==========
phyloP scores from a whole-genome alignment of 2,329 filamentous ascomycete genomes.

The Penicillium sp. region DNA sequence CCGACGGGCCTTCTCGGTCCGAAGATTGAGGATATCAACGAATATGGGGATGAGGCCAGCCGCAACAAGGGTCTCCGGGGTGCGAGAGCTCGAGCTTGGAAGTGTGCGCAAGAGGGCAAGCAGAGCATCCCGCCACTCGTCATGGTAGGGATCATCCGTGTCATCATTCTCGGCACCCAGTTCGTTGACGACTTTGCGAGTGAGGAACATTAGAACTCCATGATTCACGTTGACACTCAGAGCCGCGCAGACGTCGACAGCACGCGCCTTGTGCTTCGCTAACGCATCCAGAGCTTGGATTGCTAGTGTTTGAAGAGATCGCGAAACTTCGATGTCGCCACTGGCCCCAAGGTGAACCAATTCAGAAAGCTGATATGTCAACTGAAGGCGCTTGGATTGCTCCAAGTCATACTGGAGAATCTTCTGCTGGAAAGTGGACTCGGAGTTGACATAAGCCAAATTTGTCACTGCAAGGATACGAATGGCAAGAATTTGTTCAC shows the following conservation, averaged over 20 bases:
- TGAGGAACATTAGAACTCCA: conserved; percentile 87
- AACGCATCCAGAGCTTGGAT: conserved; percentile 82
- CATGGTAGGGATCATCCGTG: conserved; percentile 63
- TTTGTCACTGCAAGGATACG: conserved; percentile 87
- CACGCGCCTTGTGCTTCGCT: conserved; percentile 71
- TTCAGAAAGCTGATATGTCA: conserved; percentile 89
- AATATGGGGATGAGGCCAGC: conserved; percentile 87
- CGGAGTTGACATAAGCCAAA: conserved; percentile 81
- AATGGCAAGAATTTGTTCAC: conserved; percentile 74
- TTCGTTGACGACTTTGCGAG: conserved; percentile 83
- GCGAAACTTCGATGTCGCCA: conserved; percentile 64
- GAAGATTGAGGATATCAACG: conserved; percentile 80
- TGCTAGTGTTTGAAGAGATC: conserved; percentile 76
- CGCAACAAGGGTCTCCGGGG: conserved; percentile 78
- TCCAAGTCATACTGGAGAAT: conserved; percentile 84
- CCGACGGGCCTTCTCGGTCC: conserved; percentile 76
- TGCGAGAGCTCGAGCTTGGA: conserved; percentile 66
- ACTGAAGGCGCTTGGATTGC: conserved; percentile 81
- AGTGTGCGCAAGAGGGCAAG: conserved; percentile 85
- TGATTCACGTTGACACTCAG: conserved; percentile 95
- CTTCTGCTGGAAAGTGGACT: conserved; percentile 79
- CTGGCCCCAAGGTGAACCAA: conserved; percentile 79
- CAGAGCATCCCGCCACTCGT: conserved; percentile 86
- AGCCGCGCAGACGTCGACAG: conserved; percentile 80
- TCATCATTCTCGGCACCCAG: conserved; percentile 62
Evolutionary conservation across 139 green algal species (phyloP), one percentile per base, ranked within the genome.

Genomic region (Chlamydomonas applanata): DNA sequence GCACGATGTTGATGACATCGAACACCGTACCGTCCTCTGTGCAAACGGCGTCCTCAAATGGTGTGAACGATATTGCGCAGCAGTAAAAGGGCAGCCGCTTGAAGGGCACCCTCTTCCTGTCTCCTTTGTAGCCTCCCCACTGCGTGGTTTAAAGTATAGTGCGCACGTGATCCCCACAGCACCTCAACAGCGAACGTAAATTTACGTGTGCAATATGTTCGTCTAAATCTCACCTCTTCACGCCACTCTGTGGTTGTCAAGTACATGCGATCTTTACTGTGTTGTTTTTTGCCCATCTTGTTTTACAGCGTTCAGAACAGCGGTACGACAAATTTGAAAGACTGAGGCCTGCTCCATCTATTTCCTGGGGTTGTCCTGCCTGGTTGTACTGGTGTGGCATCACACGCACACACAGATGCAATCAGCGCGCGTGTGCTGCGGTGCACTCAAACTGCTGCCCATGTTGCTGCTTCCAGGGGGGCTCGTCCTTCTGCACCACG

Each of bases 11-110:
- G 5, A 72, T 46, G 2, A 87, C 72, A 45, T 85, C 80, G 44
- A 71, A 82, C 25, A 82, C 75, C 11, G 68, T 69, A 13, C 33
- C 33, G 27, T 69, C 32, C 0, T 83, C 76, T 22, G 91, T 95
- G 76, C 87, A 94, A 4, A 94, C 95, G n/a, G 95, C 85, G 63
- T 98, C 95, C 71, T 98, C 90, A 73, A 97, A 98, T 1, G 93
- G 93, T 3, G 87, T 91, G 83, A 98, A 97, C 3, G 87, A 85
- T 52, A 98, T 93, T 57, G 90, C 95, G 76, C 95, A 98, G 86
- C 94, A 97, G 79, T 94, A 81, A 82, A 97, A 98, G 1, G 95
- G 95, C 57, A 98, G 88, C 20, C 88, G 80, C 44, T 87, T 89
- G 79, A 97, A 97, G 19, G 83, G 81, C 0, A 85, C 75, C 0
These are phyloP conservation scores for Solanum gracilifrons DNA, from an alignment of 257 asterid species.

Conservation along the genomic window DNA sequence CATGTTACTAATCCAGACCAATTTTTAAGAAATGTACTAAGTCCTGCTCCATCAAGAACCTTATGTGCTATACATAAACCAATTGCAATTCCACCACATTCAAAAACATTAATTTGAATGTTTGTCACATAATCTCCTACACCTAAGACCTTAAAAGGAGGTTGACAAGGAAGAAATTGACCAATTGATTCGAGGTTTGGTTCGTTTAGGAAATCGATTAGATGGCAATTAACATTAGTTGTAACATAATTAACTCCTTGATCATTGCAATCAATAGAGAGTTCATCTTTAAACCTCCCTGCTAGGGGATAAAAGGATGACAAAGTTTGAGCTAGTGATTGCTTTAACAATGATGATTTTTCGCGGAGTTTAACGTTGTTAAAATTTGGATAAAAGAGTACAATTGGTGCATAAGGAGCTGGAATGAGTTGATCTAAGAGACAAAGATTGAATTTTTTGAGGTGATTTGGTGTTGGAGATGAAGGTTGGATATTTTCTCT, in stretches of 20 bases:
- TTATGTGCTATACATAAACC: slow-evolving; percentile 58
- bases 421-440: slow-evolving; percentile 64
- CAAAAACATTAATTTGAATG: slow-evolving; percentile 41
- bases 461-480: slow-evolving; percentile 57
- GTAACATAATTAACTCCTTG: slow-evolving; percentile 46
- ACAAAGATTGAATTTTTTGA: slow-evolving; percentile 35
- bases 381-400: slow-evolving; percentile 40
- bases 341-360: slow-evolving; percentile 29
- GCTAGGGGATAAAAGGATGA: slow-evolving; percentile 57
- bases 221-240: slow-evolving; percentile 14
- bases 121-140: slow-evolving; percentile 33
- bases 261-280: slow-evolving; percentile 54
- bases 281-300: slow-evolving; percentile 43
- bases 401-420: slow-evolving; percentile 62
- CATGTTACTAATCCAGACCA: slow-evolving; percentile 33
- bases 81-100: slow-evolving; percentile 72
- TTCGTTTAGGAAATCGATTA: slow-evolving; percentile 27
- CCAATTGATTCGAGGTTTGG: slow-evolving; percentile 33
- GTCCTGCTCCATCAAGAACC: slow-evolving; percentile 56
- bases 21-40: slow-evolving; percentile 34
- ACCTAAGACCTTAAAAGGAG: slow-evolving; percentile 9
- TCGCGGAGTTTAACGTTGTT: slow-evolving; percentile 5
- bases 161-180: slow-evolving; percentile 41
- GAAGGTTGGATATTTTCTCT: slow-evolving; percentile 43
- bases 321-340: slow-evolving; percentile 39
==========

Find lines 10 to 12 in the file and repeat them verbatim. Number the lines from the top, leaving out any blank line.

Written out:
- CGGAGTTGACATAAGCCAAA: conserved; percentile 81
- AATGGCAAGAATTTGTTCAC: conserved; percentile 74
- TTCGTTGACGACTTTGCGAG: conserved; percentile 83